Whitekirk, Parish Church / Whitekirk, St Mary's Church And Burial-ground
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- HER number: MEL1269
- Site Name: Whitekirk, Parish Church / Whitekirk, St Mary's Church And Burial-ground
- Grid Reference: 359626 681523
- Civil Parish:
- Summary: Medieval church, rebuilt after fire of 1914
- Description: NT58SE 11 5962 8151.
(1)-(4) (NT 5962 8151) Whitekirk Parish Church: In the 12th century, Whitekirk was simply a parish church (dedicated to the Virgin Mary) belonging to Holyrood Abbey, but by about 1300 miracles of healing were being performed at a nearby well (NT58SE 30) and the church was placed under the protection of James I; it reverted to its position as a parish church in the 17th century and survived almost without alteration until 1914, when it was set on fire by suffragettes. The walls sustained little damage and a careful restoration was carried out by Robert Lorimer. It is cruciform on plan with a squat central tower and a two-bay choir with prominent buttresses. The only medieval tracery is in the S window. The E wall is blank except for a small oculus high up (renewed correctly after 1914) and a small armorial panel; the arms have been identified as those of Abbot Crawford of Holyrood (1460-83). This is not reconcilable in any obvious way with a record that Adam Hepburn of Hailes Castle built the choir in 1439. The N transept has no old features and the S transept is of 1830, much rebuilt by Lorimer.
Central tower with small two-light openings, a stair-turret at the NW corner and a low slated spire recessed behind a corbelled parapet. The N wall of the nave opens into a shallow rectangular projection added in 1832 and rewindowed by Lorimer. The S porch has a large, roughly detailed arch, a canopied niche over diagonal buttresses and, inside, a tunnel-vault with surface ribs. Plain pointed tunnel-vault over the choir. The crossing is entirely Lorimer's but reproduces the old design. Also by Lorimer the ceiled wagon roof over the nave and transepts.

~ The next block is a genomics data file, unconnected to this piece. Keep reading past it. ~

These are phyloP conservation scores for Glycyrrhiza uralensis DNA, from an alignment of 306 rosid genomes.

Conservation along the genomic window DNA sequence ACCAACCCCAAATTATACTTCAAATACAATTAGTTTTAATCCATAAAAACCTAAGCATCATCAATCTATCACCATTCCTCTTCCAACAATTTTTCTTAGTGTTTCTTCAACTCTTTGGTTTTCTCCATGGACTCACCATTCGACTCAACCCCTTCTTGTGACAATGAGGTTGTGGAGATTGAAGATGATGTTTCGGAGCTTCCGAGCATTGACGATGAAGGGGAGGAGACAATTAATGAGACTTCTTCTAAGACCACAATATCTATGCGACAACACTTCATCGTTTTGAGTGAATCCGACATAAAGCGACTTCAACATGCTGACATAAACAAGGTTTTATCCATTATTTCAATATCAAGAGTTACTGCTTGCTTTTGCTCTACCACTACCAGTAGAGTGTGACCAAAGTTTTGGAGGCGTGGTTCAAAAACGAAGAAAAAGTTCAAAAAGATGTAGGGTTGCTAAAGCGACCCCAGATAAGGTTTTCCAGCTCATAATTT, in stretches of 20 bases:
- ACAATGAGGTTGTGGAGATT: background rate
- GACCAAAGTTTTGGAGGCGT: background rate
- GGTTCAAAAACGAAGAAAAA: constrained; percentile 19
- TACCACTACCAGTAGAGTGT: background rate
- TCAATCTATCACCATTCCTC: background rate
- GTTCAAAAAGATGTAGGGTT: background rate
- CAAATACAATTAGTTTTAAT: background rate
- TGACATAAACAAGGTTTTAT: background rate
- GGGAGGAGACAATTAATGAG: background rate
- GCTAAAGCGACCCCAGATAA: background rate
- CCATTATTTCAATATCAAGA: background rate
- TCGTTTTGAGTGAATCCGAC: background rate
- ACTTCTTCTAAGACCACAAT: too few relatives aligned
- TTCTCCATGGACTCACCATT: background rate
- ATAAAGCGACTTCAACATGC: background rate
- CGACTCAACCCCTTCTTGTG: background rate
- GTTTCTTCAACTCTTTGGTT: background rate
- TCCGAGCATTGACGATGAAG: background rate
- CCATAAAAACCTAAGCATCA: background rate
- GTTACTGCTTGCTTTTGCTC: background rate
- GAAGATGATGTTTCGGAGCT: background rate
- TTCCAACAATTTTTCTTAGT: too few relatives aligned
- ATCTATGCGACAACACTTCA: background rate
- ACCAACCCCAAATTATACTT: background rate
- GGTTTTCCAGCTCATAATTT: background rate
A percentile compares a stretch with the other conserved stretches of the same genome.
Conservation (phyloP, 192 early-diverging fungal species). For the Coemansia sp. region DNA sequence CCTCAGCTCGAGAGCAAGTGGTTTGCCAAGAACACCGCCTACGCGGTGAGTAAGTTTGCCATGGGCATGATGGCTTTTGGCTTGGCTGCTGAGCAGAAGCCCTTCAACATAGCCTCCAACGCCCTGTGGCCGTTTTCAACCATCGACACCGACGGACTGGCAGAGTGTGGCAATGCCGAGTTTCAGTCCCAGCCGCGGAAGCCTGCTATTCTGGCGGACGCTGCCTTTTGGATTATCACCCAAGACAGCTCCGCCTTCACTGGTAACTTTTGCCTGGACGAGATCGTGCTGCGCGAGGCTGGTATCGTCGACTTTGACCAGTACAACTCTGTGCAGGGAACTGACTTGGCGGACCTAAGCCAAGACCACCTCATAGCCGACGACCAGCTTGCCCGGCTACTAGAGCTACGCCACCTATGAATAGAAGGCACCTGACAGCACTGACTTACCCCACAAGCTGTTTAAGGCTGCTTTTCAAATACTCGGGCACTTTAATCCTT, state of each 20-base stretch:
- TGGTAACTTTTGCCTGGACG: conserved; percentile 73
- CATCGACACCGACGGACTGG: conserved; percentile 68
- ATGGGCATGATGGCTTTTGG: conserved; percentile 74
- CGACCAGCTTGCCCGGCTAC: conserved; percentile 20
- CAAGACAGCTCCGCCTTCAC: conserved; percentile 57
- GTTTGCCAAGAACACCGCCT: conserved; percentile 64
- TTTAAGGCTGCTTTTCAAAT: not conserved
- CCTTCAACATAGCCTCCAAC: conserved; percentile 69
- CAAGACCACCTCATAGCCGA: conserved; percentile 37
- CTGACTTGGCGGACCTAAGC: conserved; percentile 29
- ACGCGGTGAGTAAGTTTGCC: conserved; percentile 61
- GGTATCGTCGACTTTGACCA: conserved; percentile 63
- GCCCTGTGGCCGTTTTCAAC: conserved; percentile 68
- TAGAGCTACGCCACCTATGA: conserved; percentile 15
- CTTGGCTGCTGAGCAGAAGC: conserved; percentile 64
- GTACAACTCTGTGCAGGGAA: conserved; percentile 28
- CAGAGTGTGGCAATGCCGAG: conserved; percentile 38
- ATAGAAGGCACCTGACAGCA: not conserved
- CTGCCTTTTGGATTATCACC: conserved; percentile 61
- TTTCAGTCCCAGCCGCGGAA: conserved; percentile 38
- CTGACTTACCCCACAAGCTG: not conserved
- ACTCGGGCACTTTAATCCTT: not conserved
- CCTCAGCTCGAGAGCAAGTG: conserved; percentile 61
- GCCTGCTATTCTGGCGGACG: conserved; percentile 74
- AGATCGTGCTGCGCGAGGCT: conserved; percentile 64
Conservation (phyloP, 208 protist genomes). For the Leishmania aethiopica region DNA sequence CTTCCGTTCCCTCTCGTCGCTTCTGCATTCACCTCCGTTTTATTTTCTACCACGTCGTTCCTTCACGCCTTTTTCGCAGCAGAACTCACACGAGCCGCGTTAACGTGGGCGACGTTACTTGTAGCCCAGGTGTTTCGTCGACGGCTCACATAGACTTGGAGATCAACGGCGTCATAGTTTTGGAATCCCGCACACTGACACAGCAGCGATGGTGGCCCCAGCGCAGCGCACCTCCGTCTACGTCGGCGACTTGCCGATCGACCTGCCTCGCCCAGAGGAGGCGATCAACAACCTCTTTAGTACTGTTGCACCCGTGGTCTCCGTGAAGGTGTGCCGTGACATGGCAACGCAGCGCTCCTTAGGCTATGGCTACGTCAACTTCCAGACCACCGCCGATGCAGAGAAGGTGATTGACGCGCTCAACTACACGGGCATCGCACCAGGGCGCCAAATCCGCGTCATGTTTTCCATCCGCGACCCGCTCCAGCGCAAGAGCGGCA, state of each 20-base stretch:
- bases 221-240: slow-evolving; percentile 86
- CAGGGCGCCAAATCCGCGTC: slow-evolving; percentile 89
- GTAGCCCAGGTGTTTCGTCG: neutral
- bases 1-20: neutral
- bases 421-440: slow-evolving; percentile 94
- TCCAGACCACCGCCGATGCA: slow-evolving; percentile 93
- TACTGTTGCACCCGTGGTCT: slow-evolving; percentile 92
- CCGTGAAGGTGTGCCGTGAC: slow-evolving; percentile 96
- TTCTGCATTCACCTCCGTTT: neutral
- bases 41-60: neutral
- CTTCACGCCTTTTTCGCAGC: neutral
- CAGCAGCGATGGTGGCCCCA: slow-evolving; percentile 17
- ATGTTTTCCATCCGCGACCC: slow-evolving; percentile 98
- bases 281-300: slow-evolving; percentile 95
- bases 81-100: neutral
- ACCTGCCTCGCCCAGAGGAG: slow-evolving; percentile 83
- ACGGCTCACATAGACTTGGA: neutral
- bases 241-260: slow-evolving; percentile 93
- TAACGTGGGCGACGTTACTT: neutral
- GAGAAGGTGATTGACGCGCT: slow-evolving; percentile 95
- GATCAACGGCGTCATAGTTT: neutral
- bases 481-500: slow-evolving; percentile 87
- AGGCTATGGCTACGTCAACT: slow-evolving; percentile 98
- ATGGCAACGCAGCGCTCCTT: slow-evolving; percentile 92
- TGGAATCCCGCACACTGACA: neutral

C McWilliam 1978; RCAHMS 1924, visited 1913; D MacGibbon and Ross 1897; D C Bailey and M C Tindall 1963
Photographed by the RCAHMS in 1978.
(Undated) information in NMRS.
Whitekirk Parish Church: in use,
Visited by OS (WDJ), [no date cited].
(5) Historic Scotland Listed Building Ref: 1884/43/-
Historic Scotland Listed Building Description:
15th century parish church on cruciform plan, possibly
incorporating earlier Kirk, with N aisle added 1832; S
transept restored, by R Rowand Anderson 1894 and again
by Robert Lorimer 1914-17, further restoration after
suffragette fire. Coursed red sandstone. Pointed arch
Y-traceried windows. Dominating square tower.
S ELEVATION: large crowstepped porch with wide
hoodmoulded pointed archway, imposts and battered angle
buttresses, formerly bearing moulded pinnacles. Blind
niches to buttresses and in weathered panel above
archway. Rib vaulted porch. Metal studded 2-leaf
doors. Arched nave windows with cusped Y-tracery.
Crowstepped S transept to right of ashlar (Anderson
1894) and coursed stone (Lorimer) with ashlar battered
angle buttresses and trefoiled oculus in gable head;
pairs of square headed, 2-light windows with
perpendicular tracery on W return. Buttressed chancel
with 3-light traceried window in S wall.
N ELEVATION: window to nave to outer right; crowstepped,
projecting N aisle (1832) to left with cat slide roof
and 2-light square headed windows as above. Crowstepped
gabled transept to left with tripartite tracery, pyramid
capped stair projection with set-offs adjoining NW angle
of tower. Crowstepped, cat-slide roof to vestry in E
re-entrant of transept with pointed arch doorway.